The President's speech
I am going to do a brief analysis of the President's speech, which was delivered at the ceremonial opening of the third session of our tenth parliament on July 11, but I find myself at a disadvantage: I only have the print version of the speech.
I was out of the country when he gave it but I would have preferred to have at my disposal a copy of the videotaped version or, if not, a copy of the audio-taped version. Surely, this is not too much to ask for in an age of digitisation where podcasts and video-clips of every blessed thing are available on the Internet. I went to the President's website in merry anticipation of finding all three versions of his speech, but all I could find was the print version (disgraceful, if you ask me) and so all I have is text divorced from body language and what some people call vocalics, that is, use of the voice to add tone, pitch, stress and the like to the communication of message.
And so I read the text and, well — sorry, Mr President — I was disappointed. I thought, the President is the highest office in the land — and, as he taught most of us that day, the holder of the office is the head of Parliament — and he doesn't have capable speech writers? I sensed a good heart in the words and noticed some grasp of some of the imperatives of the way forward. But what I mostly experienced was incoherence and preachiness. Gosh, the President was giving his last speech to the parliament, "according to plan'', and he was being an incoherent preacherman!
You know, when we listen to or read or watch (in the case of signers) what others are telling us, we attribute intentionality to them, whether their message is clear, vague, or incoherent. There is something they want to tell us, we tell ourselves. So the President was telling us something. Let's see what it is he was telling us in the following paragraph:
"Some may say that I have the right to orate as I please, given the context, but I have come to realise that we have become conscious of our rights, sometimes to the exclusion of all else. While not making light of entitlement and inalienable rights, particularly human rights and equal rights, we may want to consider them in the context of the collective, so that we may accelerate our advancement, as a nation. And as I mention equal rights, I muse about equal opportunity and ask myself whether we, every single one of us, should not be more concerned than some of us seem to be, about equal opportunity. If that is achieved, in respect of all of us, then, what we do with our opportunity will be up to us and no one else can take responsibility for our success or failure. Moreover, we need to remind ourselves that equal opportunity is not the domain of any individual or group in our diverse population. Decisions taken in this Parliament must be such as to ensure even-handedness and transparency in policies that affect the welfare of all our citizens. There must be equality of opportunity and merit must count above every other consideration.''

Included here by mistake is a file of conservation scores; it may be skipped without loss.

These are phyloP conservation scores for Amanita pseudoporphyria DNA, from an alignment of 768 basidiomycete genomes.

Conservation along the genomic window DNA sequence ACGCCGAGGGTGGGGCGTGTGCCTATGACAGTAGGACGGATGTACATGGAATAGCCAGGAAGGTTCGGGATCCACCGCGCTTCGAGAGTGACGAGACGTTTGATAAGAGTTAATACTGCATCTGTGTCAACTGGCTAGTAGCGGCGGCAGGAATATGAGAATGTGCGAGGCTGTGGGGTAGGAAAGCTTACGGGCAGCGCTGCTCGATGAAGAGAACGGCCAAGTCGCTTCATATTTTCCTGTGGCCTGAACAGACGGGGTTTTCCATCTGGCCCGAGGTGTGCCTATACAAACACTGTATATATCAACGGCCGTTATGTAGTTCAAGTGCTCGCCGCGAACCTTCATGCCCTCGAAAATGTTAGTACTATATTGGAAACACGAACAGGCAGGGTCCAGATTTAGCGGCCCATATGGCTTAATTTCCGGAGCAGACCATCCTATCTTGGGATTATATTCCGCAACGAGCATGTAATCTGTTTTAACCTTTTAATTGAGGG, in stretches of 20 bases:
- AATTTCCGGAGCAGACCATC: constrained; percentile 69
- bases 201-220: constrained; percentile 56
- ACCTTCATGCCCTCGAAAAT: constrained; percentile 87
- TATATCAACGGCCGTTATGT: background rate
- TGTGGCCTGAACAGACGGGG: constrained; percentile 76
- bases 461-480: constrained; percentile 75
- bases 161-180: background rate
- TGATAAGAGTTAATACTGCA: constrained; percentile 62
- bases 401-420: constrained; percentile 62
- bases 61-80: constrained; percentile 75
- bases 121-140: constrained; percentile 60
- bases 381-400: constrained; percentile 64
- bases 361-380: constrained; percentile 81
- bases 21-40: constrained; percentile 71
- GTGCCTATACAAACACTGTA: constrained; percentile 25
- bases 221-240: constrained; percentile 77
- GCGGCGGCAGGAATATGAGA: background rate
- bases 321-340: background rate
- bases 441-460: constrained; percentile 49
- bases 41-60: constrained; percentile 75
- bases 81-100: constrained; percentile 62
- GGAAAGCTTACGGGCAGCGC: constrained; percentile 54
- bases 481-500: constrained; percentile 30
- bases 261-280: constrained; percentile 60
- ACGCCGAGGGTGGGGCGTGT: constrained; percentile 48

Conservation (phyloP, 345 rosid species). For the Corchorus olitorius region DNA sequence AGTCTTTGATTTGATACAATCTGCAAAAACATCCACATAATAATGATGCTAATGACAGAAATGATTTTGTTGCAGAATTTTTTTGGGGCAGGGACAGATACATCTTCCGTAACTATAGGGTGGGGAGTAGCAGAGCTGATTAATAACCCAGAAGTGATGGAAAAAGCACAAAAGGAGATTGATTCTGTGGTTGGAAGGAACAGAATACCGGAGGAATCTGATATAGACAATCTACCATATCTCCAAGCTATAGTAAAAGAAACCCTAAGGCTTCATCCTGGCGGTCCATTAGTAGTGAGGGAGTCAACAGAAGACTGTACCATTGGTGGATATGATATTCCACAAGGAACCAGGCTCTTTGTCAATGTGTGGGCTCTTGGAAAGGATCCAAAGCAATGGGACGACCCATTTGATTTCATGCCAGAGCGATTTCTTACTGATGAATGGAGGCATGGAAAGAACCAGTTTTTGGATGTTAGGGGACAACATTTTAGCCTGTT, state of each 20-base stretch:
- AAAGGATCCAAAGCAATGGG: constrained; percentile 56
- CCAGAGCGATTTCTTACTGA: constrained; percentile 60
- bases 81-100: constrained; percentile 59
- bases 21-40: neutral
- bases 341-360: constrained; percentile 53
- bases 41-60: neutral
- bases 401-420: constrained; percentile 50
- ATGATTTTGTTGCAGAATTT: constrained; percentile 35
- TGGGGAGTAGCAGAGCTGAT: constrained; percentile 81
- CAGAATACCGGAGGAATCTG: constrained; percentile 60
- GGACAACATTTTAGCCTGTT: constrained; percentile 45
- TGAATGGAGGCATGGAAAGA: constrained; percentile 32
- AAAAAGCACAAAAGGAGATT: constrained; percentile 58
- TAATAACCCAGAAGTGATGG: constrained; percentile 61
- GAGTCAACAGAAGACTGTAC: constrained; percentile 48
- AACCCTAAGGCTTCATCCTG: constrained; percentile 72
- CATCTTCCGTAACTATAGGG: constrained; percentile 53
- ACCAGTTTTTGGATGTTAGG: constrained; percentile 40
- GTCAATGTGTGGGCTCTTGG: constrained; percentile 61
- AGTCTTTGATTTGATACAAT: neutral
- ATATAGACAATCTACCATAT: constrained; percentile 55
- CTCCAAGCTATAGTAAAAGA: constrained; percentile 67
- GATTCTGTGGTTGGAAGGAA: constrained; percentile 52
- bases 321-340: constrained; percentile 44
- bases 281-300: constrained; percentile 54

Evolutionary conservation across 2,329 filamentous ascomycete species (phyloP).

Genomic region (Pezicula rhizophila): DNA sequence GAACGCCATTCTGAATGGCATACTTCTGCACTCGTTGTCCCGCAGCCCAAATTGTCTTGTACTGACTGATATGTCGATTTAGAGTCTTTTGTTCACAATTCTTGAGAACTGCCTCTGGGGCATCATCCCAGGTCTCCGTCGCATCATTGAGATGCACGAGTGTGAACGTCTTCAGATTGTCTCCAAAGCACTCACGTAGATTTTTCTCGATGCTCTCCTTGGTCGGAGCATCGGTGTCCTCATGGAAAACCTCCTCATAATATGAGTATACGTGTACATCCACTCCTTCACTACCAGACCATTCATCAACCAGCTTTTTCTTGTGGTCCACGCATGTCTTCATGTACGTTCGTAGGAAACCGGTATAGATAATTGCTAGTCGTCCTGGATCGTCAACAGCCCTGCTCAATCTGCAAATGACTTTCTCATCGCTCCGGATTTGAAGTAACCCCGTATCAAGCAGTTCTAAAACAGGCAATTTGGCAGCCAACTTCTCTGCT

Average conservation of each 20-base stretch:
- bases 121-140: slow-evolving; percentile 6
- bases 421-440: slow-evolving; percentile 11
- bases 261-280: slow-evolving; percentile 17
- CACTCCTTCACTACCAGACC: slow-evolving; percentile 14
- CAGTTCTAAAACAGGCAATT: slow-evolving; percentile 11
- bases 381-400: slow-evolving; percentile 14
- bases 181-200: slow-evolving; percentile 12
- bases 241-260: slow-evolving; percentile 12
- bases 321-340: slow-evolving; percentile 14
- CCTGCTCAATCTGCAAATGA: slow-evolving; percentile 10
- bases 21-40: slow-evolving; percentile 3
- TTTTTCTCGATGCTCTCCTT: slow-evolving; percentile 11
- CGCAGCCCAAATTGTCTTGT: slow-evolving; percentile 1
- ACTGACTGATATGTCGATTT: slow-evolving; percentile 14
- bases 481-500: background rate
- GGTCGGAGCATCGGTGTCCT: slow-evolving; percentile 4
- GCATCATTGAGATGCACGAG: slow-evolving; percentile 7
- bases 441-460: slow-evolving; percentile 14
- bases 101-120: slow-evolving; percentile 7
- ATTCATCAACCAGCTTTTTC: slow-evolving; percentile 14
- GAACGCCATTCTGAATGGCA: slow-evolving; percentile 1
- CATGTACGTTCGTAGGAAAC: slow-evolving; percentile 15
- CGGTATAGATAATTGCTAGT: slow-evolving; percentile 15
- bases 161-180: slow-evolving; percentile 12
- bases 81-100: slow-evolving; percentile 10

(Yes, I know: the paragraph is long but thank your lucky stars that I didn't choose one of two others that are much longer.)
The first sentence is contrasting a speculation with a realisation, both of them his own. The speculation is that some would want him to "orate'' as he pleases — talk at length, I take it (but "orate''?) — in the given context — not the national context but the narrow one of the ceremonial opening in a room with parliamentarians, right? And the realisation is that "we'' — Who? The whole nation or the Parliament (he, the senate, and the house of representatives)? — are conscious of our rights "to the exclusion of all else''. But what does consciousness of rights have to with his orating as he pleases? And what can the latter quoted phrase mean? What's "all else''?
The second sentence stays with the theme of rights but shifts to placing them in the context of "the collective'' — individual rights informed by the rights of all other individuals, right? — in order for us to "accelerate our advancement, as a nation''. But how does considering rights in such a context speed up our advancement? And why that pesky comma before "as a nation''? To slow down the sentence in order to focus the listener/reader/watcher on national advancement rather than on the advancement of the parliamentarians? Isn't "our'' sufficient?
The rest of the paragraph — five sentences — shifts from rights to "equal opportunity'' and shows the President meandering from "every single one of us'' — Who? The parliamentarians? All citizens, including babies and the mentally disabled? — needing to be more concerned about that kind of opportunity than about rights, to achieving that concern somehow, to taking responsibility for what we do with our opportunity, to equal opportunity not being the preserve of a few in our diverse population, to parliamentarians' duty to be even-handed and transparent, and back to equal opportunity being the most important consideration.
So the paragraph dances us from a strange contrast between presidential orating and a selfish view of rights to a superficial consideration of rights to an incoherent discussion of equal opportunity. In the process, it taxes our inferential ability, quite unreasonably.
To make matters worse, the President makes most of his points in the speech by preaching rather than arguing. In the target paragraph alone, there are three instances of "must'' and one instance each of "need to'' and "should''.
In the speech as a whole, there are 31 instances of "must'', nine instances of "should'', and six instances of "need to''.
Disappointing, I say.
• Winford James is a UWI lecturer and political analyst